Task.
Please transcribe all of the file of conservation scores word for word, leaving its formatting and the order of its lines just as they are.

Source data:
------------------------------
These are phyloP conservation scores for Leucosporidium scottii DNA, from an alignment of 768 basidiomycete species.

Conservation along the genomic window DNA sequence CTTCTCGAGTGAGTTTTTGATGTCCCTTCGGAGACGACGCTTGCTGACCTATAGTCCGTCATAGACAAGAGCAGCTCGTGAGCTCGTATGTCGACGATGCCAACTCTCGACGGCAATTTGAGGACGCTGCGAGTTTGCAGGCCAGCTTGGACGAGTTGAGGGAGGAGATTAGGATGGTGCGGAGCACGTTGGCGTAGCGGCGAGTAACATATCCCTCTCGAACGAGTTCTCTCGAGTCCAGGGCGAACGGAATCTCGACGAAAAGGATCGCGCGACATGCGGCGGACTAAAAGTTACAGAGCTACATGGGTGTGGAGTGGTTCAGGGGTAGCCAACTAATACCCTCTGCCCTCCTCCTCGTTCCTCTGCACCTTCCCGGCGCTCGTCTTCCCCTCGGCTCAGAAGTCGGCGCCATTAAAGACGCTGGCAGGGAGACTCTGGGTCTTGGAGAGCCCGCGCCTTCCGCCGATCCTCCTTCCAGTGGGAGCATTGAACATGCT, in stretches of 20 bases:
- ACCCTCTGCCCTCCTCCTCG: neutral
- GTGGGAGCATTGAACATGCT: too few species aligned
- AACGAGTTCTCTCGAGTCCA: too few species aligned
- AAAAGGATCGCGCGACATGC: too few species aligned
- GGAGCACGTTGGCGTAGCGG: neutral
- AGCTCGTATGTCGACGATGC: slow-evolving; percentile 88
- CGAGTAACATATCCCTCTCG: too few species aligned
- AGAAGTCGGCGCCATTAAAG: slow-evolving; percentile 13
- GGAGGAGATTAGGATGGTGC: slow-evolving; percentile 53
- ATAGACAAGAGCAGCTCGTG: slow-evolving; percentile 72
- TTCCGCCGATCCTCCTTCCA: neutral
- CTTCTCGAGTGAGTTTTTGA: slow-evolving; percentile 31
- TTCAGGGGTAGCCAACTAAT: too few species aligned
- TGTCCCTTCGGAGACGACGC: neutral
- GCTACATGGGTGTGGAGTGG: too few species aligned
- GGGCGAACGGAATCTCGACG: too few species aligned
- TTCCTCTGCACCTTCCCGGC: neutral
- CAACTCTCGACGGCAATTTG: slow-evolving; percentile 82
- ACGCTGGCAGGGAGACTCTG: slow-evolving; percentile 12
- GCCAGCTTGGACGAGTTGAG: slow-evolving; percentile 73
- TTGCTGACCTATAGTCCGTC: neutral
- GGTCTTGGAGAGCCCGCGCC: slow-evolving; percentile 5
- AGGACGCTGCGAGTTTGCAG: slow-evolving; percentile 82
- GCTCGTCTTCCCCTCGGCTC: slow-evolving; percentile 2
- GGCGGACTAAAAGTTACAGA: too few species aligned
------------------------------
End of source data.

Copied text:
These are phyloP conservation scores for Leucosporidium scottii DNA, from an alignment of 768 basidiomycete species.

Conservation along the genomic window DNA sequence CTTCTCGAGTGAGTTTTTGATGTCCCTTCGGAGACGACGCTTGCTGACCTATAGTCCGTCATAGACAAGAGCAGCTCGTGAGCTCGTATGTCGACGATGCCAACTCTCGACGGCAATTTGAGGACGCTGCGAGTTTGCAGGCCAGCTTGGACGAGTTGAGGGAGGAGATTAGGATGGTGCGGAGCACGTTGGCGTAGCGGCGAGTAACATATCCCTCTCGAACGAGTTCTCTCGAGTCCAGGGCGAACGGAATCTCGACGAAAAGGATCGCGCGACATGCGGCGGACTAAAAGTTACAGAGCTACATGGGTGTGGAGTGGTTCAGGGGTAGCCAACTAATACCCTCTGCCCTCCTCCTCGTTCCTCTGCACCTTCCCGGCGCTCGTCTTCCCCTCGGCTCAGAAGTCGGCGCCATTAAAGACGCTGGCAGGGAGACTCTGGGTCTTGGAGAGCCCGCGCCTTCCGCCGATCCTCCTTCCAGTGGGAGCATTGAACATGCT, in stretches of 20 bases:
- ACCCTCTGCCCTCCTCCTCG: neutral
- GTGGGAGCATTGAACATGCT: too few species aligned
- AACGAGTTCTCTCGAGTCCA: too few species aligned
- AAAAGGATCGCGCGACATGC: too few species aligned
- GGAGCACGTTGGCGTAGCGG: neutral
- AGCTCGTATGTCGACGATGC: slow-evolving; percentile 88
- CGAGTAACATATCCCTCTCG: too few species aligned
- AGAAGTCGGCGCCATTAAAG: slow-evolving; percentile 13
- GGAGGAGATTAGGATGGTGC: slow-evolving; percentile 53
- ATAGACAAGAGCAGCTCGTG: slow-evolving; percentile 72
- TTCCGCCGATCCTCCTTCCA: neutral
- CTTCTCGAGTGAGTTTTTGA: slow-evolving; percentile 31
- TTCAGGGGTAGCCAACTAAT: too few species aligned
- TGTCCCTTCGGAGACGACGC: neutral
- GCTACATGGGTGTGGAGTGG: too few species aligned
- GGGCGAACGGAATCTCGACG: too few species aligned
- TTCCTCTGCACCTTCCCGGC: neutral
- CAACTCTCGACGGCAATTTG: slow-evolving; percentile 82
- ACGCTGGCAGGGAGACTCTG: slow-evolving; percentile 12
- GCCAGCTTGGACGAGTTGAG: slow-evolving; percentile 73
- TTGCTGACCTATAGTCCGTC: neutral
- GGTCTTGGAGAGCCCGCGCC: slow-evolving; percentile 5
- AGGACGCTGCGAGTTTGCAG: slow-evolving; percentile 82
- GCTCGTCTTCCCCTCGGCTC: slow-evolving; percentile 2
- GGCGGACTAAAAGTTACAGA: too few species aligned